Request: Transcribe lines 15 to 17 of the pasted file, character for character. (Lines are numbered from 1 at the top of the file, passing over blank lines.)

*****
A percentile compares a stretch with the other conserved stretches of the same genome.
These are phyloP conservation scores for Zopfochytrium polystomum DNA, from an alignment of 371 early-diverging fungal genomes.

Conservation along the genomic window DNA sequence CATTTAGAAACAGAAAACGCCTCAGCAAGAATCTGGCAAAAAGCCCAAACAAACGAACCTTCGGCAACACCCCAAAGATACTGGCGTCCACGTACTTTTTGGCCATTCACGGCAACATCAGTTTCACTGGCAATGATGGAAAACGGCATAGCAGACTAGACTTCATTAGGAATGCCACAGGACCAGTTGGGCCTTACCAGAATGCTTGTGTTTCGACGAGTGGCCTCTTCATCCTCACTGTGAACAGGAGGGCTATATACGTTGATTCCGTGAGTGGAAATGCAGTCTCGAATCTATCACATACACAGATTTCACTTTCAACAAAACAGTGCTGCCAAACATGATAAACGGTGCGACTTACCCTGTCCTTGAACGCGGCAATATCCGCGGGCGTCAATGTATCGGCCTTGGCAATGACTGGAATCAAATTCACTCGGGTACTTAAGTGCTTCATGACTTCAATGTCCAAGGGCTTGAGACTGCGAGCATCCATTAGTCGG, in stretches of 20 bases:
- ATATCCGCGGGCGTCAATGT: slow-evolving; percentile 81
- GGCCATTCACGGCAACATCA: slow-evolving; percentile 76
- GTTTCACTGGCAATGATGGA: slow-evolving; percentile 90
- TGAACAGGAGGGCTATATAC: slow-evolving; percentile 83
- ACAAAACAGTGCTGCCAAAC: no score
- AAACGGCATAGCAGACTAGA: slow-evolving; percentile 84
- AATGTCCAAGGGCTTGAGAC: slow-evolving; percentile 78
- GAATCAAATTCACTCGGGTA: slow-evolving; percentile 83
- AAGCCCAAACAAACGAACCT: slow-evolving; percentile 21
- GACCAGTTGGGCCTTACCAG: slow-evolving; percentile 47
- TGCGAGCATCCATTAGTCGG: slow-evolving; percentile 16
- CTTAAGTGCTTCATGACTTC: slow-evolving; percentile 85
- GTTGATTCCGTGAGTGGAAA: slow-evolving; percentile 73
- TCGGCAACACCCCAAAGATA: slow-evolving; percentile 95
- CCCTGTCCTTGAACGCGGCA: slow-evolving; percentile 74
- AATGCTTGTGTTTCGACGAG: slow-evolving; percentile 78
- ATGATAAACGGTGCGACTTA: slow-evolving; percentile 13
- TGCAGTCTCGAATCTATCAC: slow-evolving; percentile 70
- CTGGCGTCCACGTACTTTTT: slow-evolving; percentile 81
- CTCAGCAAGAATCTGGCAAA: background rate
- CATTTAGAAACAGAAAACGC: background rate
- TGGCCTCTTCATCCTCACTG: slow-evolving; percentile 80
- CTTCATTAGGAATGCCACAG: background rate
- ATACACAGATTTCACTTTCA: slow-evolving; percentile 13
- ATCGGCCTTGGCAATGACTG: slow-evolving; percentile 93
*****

- CTTAAGTGCTTCATGACTTC: slow-evolving; percentile 85
- GTTGATTCCGTGAGTGGAAA: slow-evolving; percentile 73
- TCGGCAACACCCCAAAGATA: slow-evolving; percentile 95